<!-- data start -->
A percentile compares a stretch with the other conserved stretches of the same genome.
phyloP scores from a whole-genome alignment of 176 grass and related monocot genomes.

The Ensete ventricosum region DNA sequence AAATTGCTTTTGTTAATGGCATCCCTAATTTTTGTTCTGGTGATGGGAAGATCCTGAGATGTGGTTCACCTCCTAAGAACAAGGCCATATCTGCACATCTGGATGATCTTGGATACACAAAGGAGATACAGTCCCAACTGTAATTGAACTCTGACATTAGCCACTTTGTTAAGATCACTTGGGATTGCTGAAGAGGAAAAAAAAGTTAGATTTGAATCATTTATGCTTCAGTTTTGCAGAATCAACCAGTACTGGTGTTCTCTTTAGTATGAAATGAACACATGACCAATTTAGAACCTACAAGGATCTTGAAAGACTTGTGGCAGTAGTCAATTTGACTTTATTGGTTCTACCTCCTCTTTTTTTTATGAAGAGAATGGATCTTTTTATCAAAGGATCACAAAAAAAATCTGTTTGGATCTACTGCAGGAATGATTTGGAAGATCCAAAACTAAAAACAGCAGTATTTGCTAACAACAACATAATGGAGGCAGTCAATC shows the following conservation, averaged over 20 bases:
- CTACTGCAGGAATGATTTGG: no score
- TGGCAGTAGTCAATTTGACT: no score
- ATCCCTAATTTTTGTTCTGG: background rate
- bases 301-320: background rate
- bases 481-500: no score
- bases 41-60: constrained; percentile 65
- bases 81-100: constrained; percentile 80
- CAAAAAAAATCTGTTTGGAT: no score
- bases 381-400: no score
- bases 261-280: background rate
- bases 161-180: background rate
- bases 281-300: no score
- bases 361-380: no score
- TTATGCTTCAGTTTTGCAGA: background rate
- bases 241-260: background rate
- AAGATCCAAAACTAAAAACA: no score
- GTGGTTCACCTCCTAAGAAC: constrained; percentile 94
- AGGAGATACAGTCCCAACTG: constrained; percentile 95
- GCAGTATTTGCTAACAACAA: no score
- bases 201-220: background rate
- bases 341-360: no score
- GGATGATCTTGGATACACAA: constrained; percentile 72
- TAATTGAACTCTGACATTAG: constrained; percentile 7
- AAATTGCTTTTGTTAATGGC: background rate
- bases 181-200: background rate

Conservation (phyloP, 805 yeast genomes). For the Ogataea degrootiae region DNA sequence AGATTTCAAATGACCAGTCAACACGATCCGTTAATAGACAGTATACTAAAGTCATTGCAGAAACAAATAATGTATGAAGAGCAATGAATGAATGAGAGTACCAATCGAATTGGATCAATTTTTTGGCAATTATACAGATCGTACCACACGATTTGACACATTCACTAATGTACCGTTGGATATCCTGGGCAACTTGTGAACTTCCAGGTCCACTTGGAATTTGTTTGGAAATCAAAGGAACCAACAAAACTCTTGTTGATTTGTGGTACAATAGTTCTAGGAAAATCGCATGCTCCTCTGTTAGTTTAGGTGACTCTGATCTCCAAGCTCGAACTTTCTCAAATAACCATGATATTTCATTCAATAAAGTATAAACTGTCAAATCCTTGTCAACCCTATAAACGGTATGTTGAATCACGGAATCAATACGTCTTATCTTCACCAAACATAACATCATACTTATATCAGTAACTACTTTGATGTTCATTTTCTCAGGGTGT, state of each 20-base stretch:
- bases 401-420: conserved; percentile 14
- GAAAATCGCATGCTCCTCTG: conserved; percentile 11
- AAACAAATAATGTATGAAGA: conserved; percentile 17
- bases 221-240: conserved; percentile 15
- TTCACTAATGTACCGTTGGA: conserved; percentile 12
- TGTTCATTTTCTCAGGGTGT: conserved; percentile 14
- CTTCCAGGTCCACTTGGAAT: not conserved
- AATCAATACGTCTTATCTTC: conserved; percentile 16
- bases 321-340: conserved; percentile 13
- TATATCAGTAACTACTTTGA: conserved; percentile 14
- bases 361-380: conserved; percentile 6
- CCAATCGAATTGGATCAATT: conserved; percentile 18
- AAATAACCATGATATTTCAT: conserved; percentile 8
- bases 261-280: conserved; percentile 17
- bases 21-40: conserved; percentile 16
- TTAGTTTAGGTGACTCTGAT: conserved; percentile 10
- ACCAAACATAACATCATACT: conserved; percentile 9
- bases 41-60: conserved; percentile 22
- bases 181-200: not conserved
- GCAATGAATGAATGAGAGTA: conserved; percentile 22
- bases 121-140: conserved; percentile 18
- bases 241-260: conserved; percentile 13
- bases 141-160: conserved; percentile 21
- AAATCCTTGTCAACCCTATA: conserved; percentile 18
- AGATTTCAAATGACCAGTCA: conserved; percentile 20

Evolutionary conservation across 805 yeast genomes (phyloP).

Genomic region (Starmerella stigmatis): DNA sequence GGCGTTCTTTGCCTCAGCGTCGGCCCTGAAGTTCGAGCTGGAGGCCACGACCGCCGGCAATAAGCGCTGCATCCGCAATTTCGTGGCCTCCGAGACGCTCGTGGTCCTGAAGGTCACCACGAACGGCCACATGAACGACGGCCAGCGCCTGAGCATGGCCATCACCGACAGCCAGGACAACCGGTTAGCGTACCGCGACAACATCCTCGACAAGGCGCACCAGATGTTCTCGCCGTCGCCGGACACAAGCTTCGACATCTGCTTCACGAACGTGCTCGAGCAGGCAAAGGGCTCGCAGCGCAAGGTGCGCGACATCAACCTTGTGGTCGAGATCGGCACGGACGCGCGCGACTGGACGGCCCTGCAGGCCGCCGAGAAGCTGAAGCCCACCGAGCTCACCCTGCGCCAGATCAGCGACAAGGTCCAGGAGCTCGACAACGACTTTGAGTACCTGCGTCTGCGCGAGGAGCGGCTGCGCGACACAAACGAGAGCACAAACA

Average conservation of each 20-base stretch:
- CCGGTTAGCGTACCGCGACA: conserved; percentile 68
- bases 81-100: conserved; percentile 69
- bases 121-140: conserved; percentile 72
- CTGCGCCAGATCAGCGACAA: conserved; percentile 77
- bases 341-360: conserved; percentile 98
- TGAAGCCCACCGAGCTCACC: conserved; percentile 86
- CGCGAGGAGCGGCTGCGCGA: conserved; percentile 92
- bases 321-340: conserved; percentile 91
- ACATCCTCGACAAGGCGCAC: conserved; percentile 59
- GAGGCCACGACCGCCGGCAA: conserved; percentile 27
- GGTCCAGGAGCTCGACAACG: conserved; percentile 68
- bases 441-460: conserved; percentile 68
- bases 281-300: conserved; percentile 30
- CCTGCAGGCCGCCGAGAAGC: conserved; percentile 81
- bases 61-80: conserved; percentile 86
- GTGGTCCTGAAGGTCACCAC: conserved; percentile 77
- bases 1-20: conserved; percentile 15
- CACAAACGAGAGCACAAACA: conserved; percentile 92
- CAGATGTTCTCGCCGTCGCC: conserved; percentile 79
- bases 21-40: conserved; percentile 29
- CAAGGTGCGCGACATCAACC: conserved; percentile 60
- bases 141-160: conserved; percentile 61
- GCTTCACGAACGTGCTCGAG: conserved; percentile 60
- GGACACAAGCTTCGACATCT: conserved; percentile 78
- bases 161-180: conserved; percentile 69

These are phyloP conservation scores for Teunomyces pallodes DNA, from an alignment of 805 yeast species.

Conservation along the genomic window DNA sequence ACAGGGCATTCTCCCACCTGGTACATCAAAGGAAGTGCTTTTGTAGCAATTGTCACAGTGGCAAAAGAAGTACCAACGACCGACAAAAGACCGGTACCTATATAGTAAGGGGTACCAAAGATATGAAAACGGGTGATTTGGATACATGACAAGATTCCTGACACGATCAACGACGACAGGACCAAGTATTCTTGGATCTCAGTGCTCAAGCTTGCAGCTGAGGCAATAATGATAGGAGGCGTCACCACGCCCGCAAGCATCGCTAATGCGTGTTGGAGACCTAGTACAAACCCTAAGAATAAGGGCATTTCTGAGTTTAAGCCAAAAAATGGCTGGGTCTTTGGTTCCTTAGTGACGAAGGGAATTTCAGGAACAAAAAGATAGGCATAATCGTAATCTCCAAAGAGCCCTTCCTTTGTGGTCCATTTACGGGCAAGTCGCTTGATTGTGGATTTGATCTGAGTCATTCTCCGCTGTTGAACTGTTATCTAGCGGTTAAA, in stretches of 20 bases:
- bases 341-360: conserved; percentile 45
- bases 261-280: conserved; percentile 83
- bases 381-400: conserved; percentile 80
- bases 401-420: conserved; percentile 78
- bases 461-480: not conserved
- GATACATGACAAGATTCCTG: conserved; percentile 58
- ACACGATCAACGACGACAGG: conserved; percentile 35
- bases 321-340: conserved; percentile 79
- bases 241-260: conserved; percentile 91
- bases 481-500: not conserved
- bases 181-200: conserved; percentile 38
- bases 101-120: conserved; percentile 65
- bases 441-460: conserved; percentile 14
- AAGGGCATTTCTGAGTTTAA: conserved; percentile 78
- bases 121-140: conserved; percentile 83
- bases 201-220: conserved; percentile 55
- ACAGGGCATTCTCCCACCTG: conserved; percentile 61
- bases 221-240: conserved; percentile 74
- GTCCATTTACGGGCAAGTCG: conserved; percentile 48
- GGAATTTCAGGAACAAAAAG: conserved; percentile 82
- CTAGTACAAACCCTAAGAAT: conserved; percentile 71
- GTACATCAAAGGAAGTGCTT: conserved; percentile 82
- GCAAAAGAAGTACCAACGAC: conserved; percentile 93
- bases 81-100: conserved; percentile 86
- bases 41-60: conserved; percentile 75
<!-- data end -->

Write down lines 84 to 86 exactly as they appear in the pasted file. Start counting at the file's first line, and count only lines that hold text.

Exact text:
Conservation along the genomic window DNA sequence ACAGGGCATTCTCCCACCTGGTACATCAAAGGAAGTGCTTTTGTAGCAATTGTCACAGTGGCAAAAGAAGTACCAACGACCGACAAAAGACCGGTACCTATATAGTAAGGGGTACCAAAGATATGAAAACGGGTGATTTGGATACATGACAAGATTCCTGACACGATCAACGACGACAGGACCAAGTATTCTTGGATCTCAGTGCTCAAGCTTGCAGCTGAGGCAATAATGATAGGAGGCGTCACCACGCCCGCAAGCATCGCTAATGCGTGTTGGAGACCTAGTACAAACCCTAAGAATAAGGGCATTTCTGAGTTTAAGCCAAAAAATGGCTGGGTCTTTGGTTCCTTAGTGACGAAGGGAATTTCAGGAACAAAAAGATAGGCATAATCGTAATCTCCAAAGAGCCCTTCCTTTGTGGTCCATTTACGGGCAAGTCGCTTGATTGTGGATTTGATCTGAGTCATTCTCCGCTGTTGAACTGTTATCTAGCGGTTAAA, in stretches of 20 bases:
- bases 341-360: conserved; percentile 45
- bases 261-280: conserved; percentile 83